- Heightened business email compromise risks—Put simply, a business email compromise (BEC) scam entails a cybercriminal impersonating a seemingly legitimate source—such as a senior-level employee, supplier, vendor, business partner or other organization—via email. The cybercriminal uses these emails to gain the trust of their target, thus tricking the victim into believing they are communicating with a genuine sender. From there, the cybercriminal convinces their target to wire money, share sensitive information (e.g., customer and employee data, proprietary knowledge or trade secrets) or engage in other compromising activities. According to the latest loss data from Advisen, BEC scams are among the most expensive types of social engineering losses, and they are on the rise—increasing 58% from 2015 to 2019. The median cost of a BEC loss is $764,000—significantly more expensive than other social engineering losses, which average around $580,000.
- Additional fallout from notable attacks—Finally, there has been lasting fallout within the cyber insurance market due to several large-scale supply chain cyberattacks that took place throughout 2021. Together, the widespread fallout from these incidents has motivated organizations of all sizes and sectors to review their supply chain cybersecurity risks and take steps to minimize their exposures. Additionally, these attacks have made cyber insurance carriers more reluctant to allow insureds to supplement their policies with dependent business interruption coverage, which can be particularly useful amid supply chain cyber events. Here’s an outline of the large-scale attacks:
- Microsoft Exchange—In January, state-sponsored hackers took advantage of four zero-day exploits (a type of software vulnerability) within Microsoft Exchange’s servers to launch a widespread malware attack. The malware is estimated to have impacted over 250,000 servers and more than 30 organizations serviced by Microsoft before it was mitigated in early March.
- Colonial Pipeline—In May, Colonial Pipeline was forced to temporarily shut down a 5,500-mile-long pipeline responsible for transporting 45% of the East Coast’s fuel supplies after falling victim to a double extortion ransomware attack. With the help of the FBI, Colonial Pipeline ended up paying the $5 million ransom payment within hours. However, the pipeline wasn’t restarted for nearly a week.
- Kaseya—In July, foreign hackers infiltrated the software of an IT firm known as Kaseya and utilized it to launch a major ransomware attack, impacting many of the firm’s customers via their managed service providers (MSPs). As many as 1,500 organizations were compromised through their MSPs due to this incident, which involved a record-breaking $70 million ransom demand.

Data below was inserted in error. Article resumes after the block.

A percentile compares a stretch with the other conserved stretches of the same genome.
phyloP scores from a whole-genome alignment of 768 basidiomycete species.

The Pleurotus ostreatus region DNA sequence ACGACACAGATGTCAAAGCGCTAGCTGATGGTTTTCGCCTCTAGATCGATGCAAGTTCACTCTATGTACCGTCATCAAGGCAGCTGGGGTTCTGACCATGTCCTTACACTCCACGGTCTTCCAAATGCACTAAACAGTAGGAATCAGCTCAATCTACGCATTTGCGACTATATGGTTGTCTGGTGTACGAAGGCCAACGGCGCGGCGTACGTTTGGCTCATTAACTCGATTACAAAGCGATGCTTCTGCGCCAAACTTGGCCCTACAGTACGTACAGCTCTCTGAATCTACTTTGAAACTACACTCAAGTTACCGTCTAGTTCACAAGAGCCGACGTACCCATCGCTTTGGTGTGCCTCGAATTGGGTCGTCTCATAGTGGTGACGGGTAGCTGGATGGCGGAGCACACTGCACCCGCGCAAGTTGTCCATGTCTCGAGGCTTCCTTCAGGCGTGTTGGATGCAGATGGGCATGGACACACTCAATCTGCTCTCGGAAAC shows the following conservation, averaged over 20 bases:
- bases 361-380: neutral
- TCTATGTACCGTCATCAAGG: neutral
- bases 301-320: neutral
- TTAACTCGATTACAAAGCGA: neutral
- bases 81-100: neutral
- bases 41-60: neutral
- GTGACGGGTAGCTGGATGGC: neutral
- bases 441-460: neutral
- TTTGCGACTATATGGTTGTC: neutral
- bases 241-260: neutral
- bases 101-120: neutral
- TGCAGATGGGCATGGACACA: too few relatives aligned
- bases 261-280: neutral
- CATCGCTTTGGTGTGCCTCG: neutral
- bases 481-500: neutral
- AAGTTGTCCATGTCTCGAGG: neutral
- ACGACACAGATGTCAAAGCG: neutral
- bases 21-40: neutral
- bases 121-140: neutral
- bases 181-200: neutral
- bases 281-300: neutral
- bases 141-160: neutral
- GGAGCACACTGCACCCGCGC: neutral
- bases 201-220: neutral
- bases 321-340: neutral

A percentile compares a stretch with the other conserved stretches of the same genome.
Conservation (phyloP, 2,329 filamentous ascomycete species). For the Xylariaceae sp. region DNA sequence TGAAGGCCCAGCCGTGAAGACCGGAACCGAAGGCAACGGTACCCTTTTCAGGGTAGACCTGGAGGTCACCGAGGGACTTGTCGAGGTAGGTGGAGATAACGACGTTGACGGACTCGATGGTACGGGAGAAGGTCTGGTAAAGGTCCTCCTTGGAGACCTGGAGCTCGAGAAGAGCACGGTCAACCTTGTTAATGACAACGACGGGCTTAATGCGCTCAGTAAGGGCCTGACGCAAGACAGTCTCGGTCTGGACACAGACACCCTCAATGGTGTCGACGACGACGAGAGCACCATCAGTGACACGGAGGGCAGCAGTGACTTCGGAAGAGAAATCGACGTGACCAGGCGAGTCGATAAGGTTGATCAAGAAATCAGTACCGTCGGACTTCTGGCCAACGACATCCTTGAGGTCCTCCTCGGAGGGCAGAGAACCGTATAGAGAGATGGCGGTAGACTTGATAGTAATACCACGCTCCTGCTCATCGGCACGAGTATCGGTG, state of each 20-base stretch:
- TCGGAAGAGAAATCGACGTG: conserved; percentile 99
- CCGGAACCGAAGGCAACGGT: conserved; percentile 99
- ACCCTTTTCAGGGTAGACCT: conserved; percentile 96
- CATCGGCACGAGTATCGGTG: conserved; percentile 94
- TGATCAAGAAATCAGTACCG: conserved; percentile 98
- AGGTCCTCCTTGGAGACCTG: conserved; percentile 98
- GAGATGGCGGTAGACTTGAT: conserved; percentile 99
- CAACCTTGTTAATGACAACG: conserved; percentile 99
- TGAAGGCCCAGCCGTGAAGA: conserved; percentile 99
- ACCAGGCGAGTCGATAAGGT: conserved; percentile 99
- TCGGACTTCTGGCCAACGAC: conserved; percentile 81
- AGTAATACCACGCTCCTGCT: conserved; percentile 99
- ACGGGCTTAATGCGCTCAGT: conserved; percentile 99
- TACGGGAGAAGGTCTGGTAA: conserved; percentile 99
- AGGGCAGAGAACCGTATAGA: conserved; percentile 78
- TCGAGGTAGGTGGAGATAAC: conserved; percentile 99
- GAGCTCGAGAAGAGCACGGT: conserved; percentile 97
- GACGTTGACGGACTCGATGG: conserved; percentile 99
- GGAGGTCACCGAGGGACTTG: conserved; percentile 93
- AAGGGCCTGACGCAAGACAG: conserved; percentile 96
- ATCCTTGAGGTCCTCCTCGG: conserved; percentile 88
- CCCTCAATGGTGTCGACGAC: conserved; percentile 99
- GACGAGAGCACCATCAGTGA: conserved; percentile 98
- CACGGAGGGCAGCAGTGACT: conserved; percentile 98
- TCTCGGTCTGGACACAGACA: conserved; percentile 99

- Work withyour insurance professionals to understand the different types of cyber coverage available and secure a policy that suits your unique needs. Carefully determine whether your organization should purchase standalone cyber liability coverage.
- Take advantage of loss control services offered by insurance carriers to help strengthen your cybersecurity measures.
- Provide remote employees with adequate resources, support and software to avoid cybersecurity concerns amid work-from-home or hybrid arrangements.
- Focus on employee training to prevent cybercrime from affecting your operations. Employees should be aware of the latest cyber threats and ways to prevent them from occurring.
- Keep organizational technology secure by utilizing a virtual private network, installing antivirus software, implementing a firewall, restricting employees’ administrative controls and encrypting all sensitive data.
- Store backups of critical data in a secure, offline location to minimize losses in the event of a ransomware attack.
- Update workplace software regularly to ensure its effectiveness. Keep employees on a strict software update schedule and consider using a patch management system to assist with updates.
- Establish an effective, documented cyber incident response plan to remain operational and minimize damages in the event of a data breach or cyberattack. Test this plan regularly by running through various scenarios with staff. Make updates to the plan as needed.
- Develop workplace policies that prioritize cybersecurity—including an internet usage policy, a remote work policy, a bring your own device policy and a data breach response policy.
- Be sure to consider potential supply chain exposures when establishing your organization’s cybersecurity policies and protocols.
Directors and Officers (D&O) Liability Insurance
Although D&O insurance carriers offered mostly favorable pricing for businesses throughout much of the past 10 years, there has recently been a shift in the market by way of elevated rates and reduced capacity. Amid a new decade, the D&O market has only continued to harden, with double-digit rate increases becoming the norm for most insureds. Looking forward, insurance experts anticipate that the D&O market will continue to be challenging for many insureds.